Penny Nance is the president of Concerned Women for America, a legislative action committee. Their website’s “About” page has this to say:
We are the nation’s largest public policy women’s organization with a rich history of over three decades of helping our members across the country bring Biblical principles into all levels of public policy.
In a CNN opinion piece today, Nance discusses how this election has divided evangelical women.
She should have looked me up. I could have given her a few stories.
“In about a week this will all end, and we will have a new president,” she adds. “Next we must begin to mend and unify even as women within the church.”
Nance wanted Sen. Ted Cruz (R-Texas) to be president. When it became clear, however, that the race would be a choice between Democratic nominee Hillary Clinton and Trump, Nance chose Trump.
She made it clear in her public statements that she questioned Trump’s commitments to constitutional principles and conservative values. But she felt the Supreme Court, and potentially a generation of socially conservative policies, were too important to risk on a third-party candidate.
The emphasis there is mine.
Does anyone else pick up on the maddening illogic of that?
She admitted that the position some evangelical women were taking was confusing to liberals and the media, but that the choices being made were nuanced.
Code for: We don’t know, either.
I get it. This election is difficult, and it’s testing the resolve of people of faith.
She also separated the evangelical women into three camps.
“There are those in the camp of respected author Beth Moore, who have had enough and simply refuse to vote for Trump,” she writes, citing a tweet from Moore, the founder of Living Proof Ministries in Texas.
“I’m one among many women sexually abused, misused, stared down, heckled, talked naughty to,” Moore tweeted earlier this month. “Like we liked it. We didn’t. We’re tired of it.”
Nance says many evangelical women on “Team Moore” will still vote for Republicans in down-ballot races to put a check on Clinton.
Nance calls the second group of evangelical women the “Burke Mom’s Group,” which she names after a “home school” mom she met in Burke, Va., “who helpfully suggested the Trump campaign hand out ‘barf bags’ for people to use after casting their votes.”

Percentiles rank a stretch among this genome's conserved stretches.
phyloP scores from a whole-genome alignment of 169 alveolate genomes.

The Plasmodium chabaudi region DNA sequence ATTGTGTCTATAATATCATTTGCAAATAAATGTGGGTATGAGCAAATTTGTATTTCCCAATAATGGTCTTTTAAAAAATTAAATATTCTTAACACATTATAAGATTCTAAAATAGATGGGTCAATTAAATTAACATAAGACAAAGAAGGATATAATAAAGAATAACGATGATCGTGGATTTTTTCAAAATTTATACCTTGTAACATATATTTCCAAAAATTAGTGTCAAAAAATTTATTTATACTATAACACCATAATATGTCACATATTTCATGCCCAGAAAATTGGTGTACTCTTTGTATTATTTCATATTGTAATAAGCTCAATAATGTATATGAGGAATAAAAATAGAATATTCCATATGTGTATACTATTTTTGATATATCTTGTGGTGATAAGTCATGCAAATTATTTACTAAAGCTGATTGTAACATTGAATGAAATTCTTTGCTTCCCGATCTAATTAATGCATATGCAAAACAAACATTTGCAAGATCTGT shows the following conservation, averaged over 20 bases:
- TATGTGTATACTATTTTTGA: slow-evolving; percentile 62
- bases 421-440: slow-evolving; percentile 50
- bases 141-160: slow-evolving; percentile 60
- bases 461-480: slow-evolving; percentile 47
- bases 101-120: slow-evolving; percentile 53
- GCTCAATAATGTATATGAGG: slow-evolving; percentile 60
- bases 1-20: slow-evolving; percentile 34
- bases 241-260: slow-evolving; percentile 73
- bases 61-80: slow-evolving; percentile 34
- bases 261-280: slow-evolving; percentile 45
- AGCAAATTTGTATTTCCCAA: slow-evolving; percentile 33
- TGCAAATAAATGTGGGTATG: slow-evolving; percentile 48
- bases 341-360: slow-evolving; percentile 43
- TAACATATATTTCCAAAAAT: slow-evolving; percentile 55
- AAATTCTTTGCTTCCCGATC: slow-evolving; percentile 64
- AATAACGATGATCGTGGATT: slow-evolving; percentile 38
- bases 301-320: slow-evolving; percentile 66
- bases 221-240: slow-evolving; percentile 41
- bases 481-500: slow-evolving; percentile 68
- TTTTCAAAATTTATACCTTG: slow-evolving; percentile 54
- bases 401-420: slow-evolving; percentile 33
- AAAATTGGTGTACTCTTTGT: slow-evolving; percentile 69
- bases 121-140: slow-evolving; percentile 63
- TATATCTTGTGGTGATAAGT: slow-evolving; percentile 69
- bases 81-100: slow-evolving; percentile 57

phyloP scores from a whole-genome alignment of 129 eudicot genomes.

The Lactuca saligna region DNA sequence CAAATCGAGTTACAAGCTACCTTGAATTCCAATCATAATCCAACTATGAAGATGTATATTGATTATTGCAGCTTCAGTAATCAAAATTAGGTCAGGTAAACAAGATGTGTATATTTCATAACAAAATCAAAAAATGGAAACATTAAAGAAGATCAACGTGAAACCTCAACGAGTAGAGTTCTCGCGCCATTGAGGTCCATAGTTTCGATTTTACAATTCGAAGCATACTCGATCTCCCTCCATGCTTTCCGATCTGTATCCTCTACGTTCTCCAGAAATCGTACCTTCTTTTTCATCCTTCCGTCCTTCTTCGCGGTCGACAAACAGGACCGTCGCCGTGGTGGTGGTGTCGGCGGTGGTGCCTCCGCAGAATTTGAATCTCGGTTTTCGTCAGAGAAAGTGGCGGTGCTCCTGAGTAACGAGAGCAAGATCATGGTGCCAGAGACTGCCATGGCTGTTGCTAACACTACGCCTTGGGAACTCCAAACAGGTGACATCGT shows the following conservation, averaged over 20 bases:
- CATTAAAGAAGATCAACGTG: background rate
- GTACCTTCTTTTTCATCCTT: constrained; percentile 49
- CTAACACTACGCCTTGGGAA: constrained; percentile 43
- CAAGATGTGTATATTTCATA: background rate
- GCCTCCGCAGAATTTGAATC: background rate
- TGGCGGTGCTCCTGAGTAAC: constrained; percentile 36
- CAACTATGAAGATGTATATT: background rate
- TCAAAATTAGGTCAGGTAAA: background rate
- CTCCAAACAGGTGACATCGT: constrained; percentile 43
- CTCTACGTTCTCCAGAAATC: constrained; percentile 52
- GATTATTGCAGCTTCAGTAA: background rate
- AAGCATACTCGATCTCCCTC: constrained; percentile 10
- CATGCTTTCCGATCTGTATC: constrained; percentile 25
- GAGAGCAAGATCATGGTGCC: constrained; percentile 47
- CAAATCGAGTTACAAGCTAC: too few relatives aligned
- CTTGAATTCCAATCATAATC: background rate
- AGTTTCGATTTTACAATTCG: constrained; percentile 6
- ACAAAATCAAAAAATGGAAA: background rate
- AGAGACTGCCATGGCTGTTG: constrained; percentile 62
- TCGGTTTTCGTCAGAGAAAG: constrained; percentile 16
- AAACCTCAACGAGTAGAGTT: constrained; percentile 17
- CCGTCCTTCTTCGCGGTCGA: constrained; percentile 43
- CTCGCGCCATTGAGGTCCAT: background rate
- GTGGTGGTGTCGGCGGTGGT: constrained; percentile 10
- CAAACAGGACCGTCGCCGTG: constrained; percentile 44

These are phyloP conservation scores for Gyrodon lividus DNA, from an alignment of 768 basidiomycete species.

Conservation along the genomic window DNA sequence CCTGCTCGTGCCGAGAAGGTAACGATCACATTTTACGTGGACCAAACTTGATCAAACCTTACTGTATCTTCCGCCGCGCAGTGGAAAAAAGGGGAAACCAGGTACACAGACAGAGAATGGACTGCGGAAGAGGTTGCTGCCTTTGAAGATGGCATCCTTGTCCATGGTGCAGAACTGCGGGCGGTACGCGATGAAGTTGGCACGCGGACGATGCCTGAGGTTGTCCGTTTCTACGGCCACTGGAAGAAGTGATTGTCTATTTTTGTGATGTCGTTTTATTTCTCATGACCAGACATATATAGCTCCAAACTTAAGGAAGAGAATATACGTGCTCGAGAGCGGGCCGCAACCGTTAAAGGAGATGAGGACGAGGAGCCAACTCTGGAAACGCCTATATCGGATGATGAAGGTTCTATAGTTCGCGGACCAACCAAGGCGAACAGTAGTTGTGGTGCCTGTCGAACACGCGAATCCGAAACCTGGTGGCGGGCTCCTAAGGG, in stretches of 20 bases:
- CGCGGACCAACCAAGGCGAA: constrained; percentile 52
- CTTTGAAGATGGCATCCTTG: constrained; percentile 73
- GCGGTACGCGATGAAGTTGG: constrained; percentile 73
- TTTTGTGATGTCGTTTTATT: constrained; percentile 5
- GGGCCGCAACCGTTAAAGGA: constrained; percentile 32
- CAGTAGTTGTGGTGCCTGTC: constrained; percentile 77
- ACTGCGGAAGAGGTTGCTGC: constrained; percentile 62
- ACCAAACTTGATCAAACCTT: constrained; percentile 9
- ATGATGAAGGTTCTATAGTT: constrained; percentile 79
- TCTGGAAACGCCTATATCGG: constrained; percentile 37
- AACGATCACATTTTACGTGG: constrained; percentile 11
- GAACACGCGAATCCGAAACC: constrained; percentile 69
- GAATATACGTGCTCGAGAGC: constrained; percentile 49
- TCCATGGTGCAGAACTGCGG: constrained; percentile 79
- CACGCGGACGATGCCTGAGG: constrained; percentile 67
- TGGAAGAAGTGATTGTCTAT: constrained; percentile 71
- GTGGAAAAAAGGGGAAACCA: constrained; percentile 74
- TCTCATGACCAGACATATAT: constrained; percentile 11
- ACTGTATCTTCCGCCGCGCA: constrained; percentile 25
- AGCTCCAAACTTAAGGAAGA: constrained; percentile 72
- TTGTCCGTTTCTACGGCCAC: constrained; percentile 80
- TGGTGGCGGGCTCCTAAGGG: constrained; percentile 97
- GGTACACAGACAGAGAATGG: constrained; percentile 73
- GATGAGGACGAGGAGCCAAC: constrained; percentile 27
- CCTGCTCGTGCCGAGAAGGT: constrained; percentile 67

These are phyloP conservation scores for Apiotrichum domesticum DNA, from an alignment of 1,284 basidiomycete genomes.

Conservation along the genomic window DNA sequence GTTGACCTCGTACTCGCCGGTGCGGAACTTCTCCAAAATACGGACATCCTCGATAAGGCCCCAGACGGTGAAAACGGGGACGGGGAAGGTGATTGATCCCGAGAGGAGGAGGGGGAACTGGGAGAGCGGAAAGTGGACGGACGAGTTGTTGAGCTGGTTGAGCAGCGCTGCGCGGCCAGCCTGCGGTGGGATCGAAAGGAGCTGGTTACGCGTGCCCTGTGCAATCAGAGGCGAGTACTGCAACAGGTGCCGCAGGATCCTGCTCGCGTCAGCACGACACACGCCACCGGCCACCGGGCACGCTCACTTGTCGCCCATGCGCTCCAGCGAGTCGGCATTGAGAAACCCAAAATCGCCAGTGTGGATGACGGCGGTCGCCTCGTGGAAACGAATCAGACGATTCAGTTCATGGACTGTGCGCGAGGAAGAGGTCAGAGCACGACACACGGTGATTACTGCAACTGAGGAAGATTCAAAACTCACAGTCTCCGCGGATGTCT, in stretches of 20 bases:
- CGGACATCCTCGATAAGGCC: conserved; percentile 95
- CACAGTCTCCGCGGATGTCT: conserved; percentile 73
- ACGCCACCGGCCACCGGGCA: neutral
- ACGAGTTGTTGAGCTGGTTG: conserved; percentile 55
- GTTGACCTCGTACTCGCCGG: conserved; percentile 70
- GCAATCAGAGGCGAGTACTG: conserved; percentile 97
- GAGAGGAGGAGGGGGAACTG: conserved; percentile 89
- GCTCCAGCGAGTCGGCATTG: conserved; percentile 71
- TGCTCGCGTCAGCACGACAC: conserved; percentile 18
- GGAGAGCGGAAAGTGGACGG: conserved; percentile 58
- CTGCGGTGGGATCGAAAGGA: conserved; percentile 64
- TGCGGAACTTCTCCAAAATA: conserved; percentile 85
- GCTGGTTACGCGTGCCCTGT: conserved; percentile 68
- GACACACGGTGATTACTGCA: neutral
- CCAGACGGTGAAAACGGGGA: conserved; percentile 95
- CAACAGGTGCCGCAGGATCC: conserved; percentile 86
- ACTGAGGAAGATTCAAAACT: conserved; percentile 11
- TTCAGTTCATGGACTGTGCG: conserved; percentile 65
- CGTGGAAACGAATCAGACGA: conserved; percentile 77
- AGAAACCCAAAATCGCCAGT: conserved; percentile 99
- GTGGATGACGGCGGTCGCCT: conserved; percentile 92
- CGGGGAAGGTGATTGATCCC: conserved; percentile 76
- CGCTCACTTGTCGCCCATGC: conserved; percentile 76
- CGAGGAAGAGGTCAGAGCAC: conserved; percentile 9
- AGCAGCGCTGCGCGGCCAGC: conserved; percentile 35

These women, writes Nance, “find the election of Clinton so distasteful they are willing to support a less than noble leader.”
Nance says the final group comprises the “die-hard Trump supporters.”
“These are women who have long been disgusted with the Washington establishment and feel that no matter who they support, nothing ever changes,” she writes. “They are looking to blow the system up with a disrupter.”
“These women, incidentally, don’t think Trump is one of them, but they don’t seem to care,” she adds.
“They don’t want him as a pastor or a husband or even a friend. They want him to swim the moat with a knife in his teeth. They don’t believe the polls and expect to win.”
So, Never Trump, Political Hostages, and Branch Trumpidian cultists.
What I find missing from Nance’s classifications are the Remnant.
The Remnant are those evangelical women who hold their principle and faith above any fear of what a President Trump or a President Hillary will do to this world, even if only a few of them are willing to stand.
These women are so determined to hold to God’s Word on the appearance of wickedness, that they will not endorse a serial adulterer, profaner, and cheat with the sacred trust of their vote.
2 Corinthians 6:3 NLT advises: “We live in such a way that no one will stumble because of us, and no one will find fault with our ministry.”
What message does it send to the world when “Christian” women get comfortable with such a man as Donald Trump?
Don’t say nuanced.
1 Thessalonians 5:22 (AMP) warns: “Abstain from every form of evil [withdraw and keep away from it].”
Nance has sold the faith cheaply, as have too many other faith “leaders.”
If Concerned Women for America are concerned with bringing “Biblical principles into all levels of public policy,” they really missed the boat by stumping for Trump.
Perhaps they need a bit of encouragement?
1 Corinthians 2:4-5 (AMP): “ And my message and my preaching were not in persuasive words of wisdom [using clever rhetoric], but [they were delivered] in demonstration of the [Holy] Spirit [operating through me] and of [His] power [stirring the minds of the listeners and persuading them], 5 so that your faith would not rest on the wisdom and rhetoric of men, but on the power of God.”
Maybe take off your political hat and get on your prayer mat, ladies.